Objectives Matter - Calvin Hayes, Applied Public Diplomacy Group 3 Blog: "The use of social media technologies signals a great transformation in improving the work of public diplomacy, but should not alter its objectives. Social media should only be used as a tool to enhance and amplify core values that already exist. Developing tools and strategies to better communicate with all demographics is not only important, but is increasingly necessary. The State Department must be more relevant now than ever before in order to effectively respond to the demands and challenges posed by the global landscape. The only thing that is constant is change and institutions must evolve or die. Public Diplomacy is an integral component of communicating foreign policy.
Therefore public diplomacy must reflect foreign policy objectives, but the medium should never overshadow the message. Mobile technology and social media sites such as Facebook and Twitter are a source of power, but should not alter national objectives and priorities. Traditional public diplomacy greatly relied on face- to- face communication and personal exchange. However, a more networked and digital society has afforded diplomats and other state actors the opportunity to communicate with publics via virtual exchange. The key objectives of U.S. public diplomacy is [sic] to inform, engage and influence foreign audiences. We must make sure that our social media outreach is used strategically so that our information is both accurate and trustworthy." Image from
On the Need for Long-Term Strategic Thinking in the Middle East - Matthew Wallin, americansecurityproject.org: "From a public diplomacy standpoint, America must be very careful about giving military and other logistical support to groups that it knows very little about. Emphasis must be placed on building long-term relationships, understanding the people with which we are communicating, and fully understanding their actual needs. ... An understanding
of long-term strategy dictates that arming rebel groups may neither serve the strategic interests of the United States nor the democratic aspirations of the moderate Syrian public. ... Before we make those choices, we need to better understand with whom and what we’re dealing. In Syria, it does not appear that we do. Image from
Public Diplomacy and the Flight to the Academy - John Brown, Notes and Essays: "Public diplomacy is, to some, a Cold-War relic that is an anachronism in the 21st century. ... As an American PD practitioner on behalf of our government during ten years of the Cold War and for a decade after this conflict ended, I basically considered myself like a jazz performer, improvising, as best as I could, in order to promote American national interests. ... One distinguished veteran of the United States Information Agency (USIA) put it best regarding public diplomats in the past century, who so often did 'what they wanted' in the field, uncontrolled by internet-delivered instructions from Washington: 'We got away with murder,' he once told me over lunch. ... Today, American public diplomacy, once implemented by an independent agency (the above-mentioned USIA), is tucked away at the regulations-driven State Department, some would say like a coffin at a funeral home, despite the good intentions of the Under Secretary of State for Public Diplomacy and Public Affairs ... and her dedicated staff. And PD has increasingly become, like dinosaurs, 'a subject of study, encased in theory,' with a growing number of universities offering courses/degrees in 'pubic diplomacy' (pardon the non-typo) for students hoping, in these hard economic times, to get jobs (while amassing huge debts) by earning a 'PD' degree, often from ivory-tower professors who have themselves never engaged in this very down-to-earth, 'real-life' activity."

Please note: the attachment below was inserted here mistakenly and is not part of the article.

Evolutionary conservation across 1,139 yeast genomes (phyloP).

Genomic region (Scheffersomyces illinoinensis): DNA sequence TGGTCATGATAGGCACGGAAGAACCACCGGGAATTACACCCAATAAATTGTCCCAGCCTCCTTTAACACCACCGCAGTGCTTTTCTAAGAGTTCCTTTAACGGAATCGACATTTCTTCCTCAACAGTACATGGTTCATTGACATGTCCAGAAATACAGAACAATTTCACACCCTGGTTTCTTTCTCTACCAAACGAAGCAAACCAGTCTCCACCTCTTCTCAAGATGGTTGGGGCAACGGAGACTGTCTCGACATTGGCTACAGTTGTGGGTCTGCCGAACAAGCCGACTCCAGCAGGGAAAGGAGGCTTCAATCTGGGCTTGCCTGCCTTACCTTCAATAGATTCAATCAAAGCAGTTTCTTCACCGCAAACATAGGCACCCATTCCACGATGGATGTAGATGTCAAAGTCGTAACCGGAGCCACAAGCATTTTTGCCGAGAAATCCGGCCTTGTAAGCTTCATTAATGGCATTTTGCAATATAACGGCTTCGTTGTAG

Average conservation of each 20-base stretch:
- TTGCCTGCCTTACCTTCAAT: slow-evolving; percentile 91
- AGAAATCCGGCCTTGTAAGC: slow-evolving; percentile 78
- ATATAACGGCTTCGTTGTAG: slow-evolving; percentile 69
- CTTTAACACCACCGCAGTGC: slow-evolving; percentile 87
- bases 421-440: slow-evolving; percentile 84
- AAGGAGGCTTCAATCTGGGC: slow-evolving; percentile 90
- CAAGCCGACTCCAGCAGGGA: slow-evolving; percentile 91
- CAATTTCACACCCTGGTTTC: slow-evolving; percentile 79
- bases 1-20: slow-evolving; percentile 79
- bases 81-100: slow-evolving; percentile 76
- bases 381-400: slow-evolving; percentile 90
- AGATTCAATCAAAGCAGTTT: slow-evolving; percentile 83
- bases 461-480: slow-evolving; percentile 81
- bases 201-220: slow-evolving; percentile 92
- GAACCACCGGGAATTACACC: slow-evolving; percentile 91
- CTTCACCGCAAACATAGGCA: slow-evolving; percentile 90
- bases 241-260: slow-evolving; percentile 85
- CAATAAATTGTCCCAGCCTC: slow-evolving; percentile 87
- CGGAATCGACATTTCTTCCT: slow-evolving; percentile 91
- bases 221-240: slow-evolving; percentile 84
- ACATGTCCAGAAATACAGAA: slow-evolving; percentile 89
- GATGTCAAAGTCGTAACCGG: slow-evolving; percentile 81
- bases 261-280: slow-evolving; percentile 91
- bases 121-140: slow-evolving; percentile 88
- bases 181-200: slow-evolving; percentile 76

Radio Liberty-in-Exile appeals to Obama and Romney for help, former Reagan campaign official adds his support - BBG Watcher, freemediaonline.org: "The Radio Liberty-in-Exile group of fired journalists and those who resigned in protest against actions of the American management of Radio Free Europe/Radio Liberty (RFE/RL) has appealed to both President Obama and the Republican candidate for president Mitt Romney to save their jobs and programs in Russia. One of the Radio Liberty-in-Exile leaders, a popular Russian journalist Mikhail Sokholov, said that this should not a partisan issue in the United States. ... In a separate action, a former Reagan for President Campaign official Richard Walicki has sent a letter to Governor Romney with an appeal to help Radio Liberty journalists return to work and to support U.S. international broadcasting.
Dr. Walicki served as a legislative aide in both houses of Congress and worked in the Nationalities Division of the Reagan for President Campaign. ... In another action, more than 2500 former Radio Liberty listeners in Russia have also sent a petition to the Obama administration and Governor Romney to save the jobs of Radio Liberty journalists and their programs." Image from
A Class Act of Diplomacy: Leading with Humility - Cynthia Schneider, PD News–CPD Blog, USC Center on Public Diplomacy: "The last place that the Polish Ambassador to the United States Ryszard Schnepf might have been expected to appear in his first two weeks in
about a dark episode in
Secretary-General’s remarks to luncheon at International Academic Conference Promoting Peace and Development through shorts and the role of public diplomacy - un.org.za: "The United Nations is proud to count many star athletes among our goodwill ambassadors. These famous players take our message to tennis matches and football fields. They engage whole new audiences in our work. And they achieve public diplomacy through sports."